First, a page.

Is There a Future for siRNA in AMD?
Is There a Future for siRNA in AMD?
Despite recent setbacks, research bodes well for this innovative approach.
SUSAN S. M. CHANG MD, BS, MPH · R. C. ANDREW SYMONS, MD, BS, PhD
Small interfering RNA (siRNA) molecules fascinate clinicians and scientists as a means of turning off disease-causing genes. They offer a targeted approach to physiological manipulation without the difficulty of developing, synthesizing, and purifying a monoclonal antibody or a small molecule. siRNAs have sequence-specific effects on messenger RNA (mRNA), which lead to inhibition of gene expression. (Messenger RNA is copied from a cell's DNA sequence and is used by cells as the code for protein synthesis.) siRNA technology has already become a standard laboratory tool for investigating gene function, and clinical trials are under way in fields as diverse as oncology, infectious disease, and neurology. There has been great interest in the potential of siRNA to treat ocular disease, especially given the ability to deliver siRNA directly to the site of interest.
Two major trials of siRNAs for age-related macular degeneration (AMD) have recently been closed down. This raises the question: Does siRNA have a future in the treatment of AMD?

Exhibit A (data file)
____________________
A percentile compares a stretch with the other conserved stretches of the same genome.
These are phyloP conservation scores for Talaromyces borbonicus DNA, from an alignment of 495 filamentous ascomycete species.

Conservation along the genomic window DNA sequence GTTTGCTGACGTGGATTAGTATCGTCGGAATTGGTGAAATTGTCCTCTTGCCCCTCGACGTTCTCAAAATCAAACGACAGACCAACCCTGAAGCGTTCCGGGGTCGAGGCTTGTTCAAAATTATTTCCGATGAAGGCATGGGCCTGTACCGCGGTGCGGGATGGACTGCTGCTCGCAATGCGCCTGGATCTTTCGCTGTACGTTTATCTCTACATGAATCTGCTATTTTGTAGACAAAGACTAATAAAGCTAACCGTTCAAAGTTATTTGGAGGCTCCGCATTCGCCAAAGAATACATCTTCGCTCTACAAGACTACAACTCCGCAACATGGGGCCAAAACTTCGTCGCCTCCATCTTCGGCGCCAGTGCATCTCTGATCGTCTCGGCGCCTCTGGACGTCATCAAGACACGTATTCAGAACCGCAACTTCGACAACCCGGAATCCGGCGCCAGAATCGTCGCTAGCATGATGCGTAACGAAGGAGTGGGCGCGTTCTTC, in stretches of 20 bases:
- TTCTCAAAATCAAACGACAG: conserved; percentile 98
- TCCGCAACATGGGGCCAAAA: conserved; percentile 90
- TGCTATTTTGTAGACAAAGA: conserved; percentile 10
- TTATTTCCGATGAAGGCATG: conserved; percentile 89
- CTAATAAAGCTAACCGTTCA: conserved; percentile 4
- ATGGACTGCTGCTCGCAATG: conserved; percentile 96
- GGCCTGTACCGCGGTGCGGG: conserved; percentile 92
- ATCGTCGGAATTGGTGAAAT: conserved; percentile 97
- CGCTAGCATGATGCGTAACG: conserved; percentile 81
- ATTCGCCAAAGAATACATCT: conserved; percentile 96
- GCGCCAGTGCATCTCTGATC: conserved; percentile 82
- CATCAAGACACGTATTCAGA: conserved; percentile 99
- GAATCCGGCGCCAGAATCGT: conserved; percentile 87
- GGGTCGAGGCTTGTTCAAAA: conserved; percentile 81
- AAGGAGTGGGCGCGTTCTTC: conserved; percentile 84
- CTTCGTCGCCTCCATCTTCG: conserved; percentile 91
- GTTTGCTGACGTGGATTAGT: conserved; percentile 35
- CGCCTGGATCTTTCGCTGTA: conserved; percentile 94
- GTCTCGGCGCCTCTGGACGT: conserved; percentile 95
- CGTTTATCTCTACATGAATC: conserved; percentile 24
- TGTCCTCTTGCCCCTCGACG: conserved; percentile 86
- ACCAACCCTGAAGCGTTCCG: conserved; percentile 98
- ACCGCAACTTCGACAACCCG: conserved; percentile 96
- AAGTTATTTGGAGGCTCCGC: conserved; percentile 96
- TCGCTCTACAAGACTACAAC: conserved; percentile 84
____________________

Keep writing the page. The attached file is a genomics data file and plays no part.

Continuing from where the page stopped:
|Susan S. M. Chang, MD, BS, MPH, will begin a pediatrics residency at the Kansas University Medical Center (KUMC) in July. R. C. Andrew Symons, MD, BS, PhD, is assistant professor of ophthalmology at KUMC. Dr. Chang has no financial disclosures to make. Dr. Symons was involved in the phase 1 trial of siRNA-027. Dr. Symons may be reached via e-mail at firstname.lastname@example.org.|
WHAT IS SIRNA?
Small interfering RNAs are short, double-stranded RNA molecules that occur in yeast, animals, and plants. RNA interference (RNAi) is the sequence-specific inhibition of gene expression by endogenous or exogenous RNAs, approximately 20 to 30 nucleotides in length.1